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Public Disorder — Statement

Part of the debate – in the House of Lords at 1:00 pm on 11th August 2011.

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Photo of Baroness Hussein-Ece Baroness Hussein-Ece Liberal Democrat 1:00 pm, 11th August 2011

My Lords, I, too, would like to associate myself and these Benches with the sentiments that have been expressed and to extend our condolences to those people who have lost so much in the terrible events from Saturday onwards. I thank my noble friend the Leader of the House for repeating the Prime Minster's Statement today.

There is absolutely no excuse for the terrible scenes that we have witnessed on the streets of London and beyond in our cities over the past few days. Our deepest sympathies must go to those families who have lost their loved ones, their homes and their livelihoods. As we have heard, we must work to restore hope and confidence in our cities.

I have lived in Hackney and Islington all my life. I served as a councillor in those areas, which were among those where we have seen terrible unrest. I worked in Tottenham for almost a decade from the mid-1990s; in fact, I was there earlier on Saturday before all this happened. I know the area and the people well. I know that the vast majority are law-abiding, decent people who care deeply about their community. They are absolutely traumatised by what has happened to their neighbourhood. They did not have very much to begin with; all they had was their high street and that is now destroyed.

Whether we like it or not, the young people who rioted, looted and trashed their streets are part of our society. As the Prime Minister's Statement acknowledged, there is a deep-rooted problem with gangs in many inner-city areas. We know that in London, for example, there are more than 250 active gangs. The police know who they are and who the leaders are. These gangs have been allowed to grow and to take a hold for more than a decade-for 10 or 15 years. They draw in young people who are out on the streets and they spread criminality. When I was a councillor, mothers would come to my surgery begging me to get them transferred because they were so terrified of living on these estates and because of the way in which their families and their children were intimidated if they tried to resist joining these gangs.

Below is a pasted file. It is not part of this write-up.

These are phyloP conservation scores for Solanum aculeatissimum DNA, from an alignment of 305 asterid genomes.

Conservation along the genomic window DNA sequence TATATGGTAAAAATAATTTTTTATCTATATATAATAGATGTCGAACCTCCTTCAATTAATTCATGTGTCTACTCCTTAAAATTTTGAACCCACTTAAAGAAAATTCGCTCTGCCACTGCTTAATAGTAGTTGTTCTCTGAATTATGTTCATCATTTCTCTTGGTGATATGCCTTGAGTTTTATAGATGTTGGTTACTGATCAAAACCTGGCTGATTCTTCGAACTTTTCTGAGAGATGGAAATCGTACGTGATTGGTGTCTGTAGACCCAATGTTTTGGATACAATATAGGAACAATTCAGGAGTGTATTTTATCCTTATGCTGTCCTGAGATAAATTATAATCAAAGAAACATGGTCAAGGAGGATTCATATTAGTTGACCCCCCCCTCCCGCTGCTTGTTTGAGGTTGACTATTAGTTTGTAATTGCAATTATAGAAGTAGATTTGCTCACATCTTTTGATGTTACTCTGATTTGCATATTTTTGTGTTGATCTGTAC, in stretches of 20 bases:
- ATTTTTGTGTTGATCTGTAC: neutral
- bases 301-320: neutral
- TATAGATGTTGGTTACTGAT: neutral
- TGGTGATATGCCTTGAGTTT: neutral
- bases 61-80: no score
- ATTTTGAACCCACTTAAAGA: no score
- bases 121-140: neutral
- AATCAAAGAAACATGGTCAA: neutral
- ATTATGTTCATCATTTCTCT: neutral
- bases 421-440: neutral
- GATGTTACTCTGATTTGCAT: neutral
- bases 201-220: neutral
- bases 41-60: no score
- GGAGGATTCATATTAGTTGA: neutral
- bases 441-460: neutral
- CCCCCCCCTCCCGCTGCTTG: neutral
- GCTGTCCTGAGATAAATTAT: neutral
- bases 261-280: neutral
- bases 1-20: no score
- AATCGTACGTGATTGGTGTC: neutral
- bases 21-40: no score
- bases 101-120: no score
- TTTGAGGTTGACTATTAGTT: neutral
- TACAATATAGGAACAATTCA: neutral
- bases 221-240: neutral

These social problems did not happen overnight in our inner cities, where there are huge inequalities and a big social divide. We have to acknowledge that. We have a disconnection in a section of our society-an underclass of young people who have poor education and no skills and who come from dysfunctional families. They feel that they have nothing to lose. They have no fear of authority. Who are their role models? Millionaire footballers and rock stars. They want the latest gadgets, trainers or mobiles. This is what they aspire to.

The solutions for these riots must come from within our diverse communities. Please can we ensure that we do not demonise all young people? We certainly should not demonise all black young people. In future proposals to rebuild these communities-I am pleased that my noble friend the Leader of the House announced in the Statement that funds will be made available-can we ensure that these young people play a role in the rebuilding so that they feel a sense of ownership and pride in those communities? Let them have some work to do to rebuild their own communities.

It was clear that the police were often overwhelmed and could not protect property or stop the looting. On Monday night, in Dalston in Hackney near where I live, a large group of Turkish and Kurdish shopkeepers came together and successfully protected their businesses from rioters. They told me that they had no option. They prevented their high street from being trashed. I pay tribute to such people. I pay tribute to the Sikhs of Southall and the Turks and Kurds of Dalston. When strength was needed and they needed to stand up in their communities against this thuggery, they spontaneously demonstrated what was very good in our community. They did this in a good and peaceful way and nobody was harmed. We have seen what is very bad in our communities and society but we have also seen what is very good. We need to recognise that and pay tribute to it. We should not focus just on the bad.

I ask my noble friend the Minister how we can restore confidence in the police, because a lot of people feel that they cannot rely on them now. Vigilante groups are being formed up and down the country, which we must feel are not welcome. How can we restore confidence in the police and prevent the need for the rise of these groups of vigilantes around the country?

On a final note, I think that a lot of us were very moved during the break by the words of the Norwegian Prime Minister, who said that at times like this we need more democracy and more humanity. We need to be guided by that and to reflect on it before we make any knee-jerk reactions in response to what we have seen.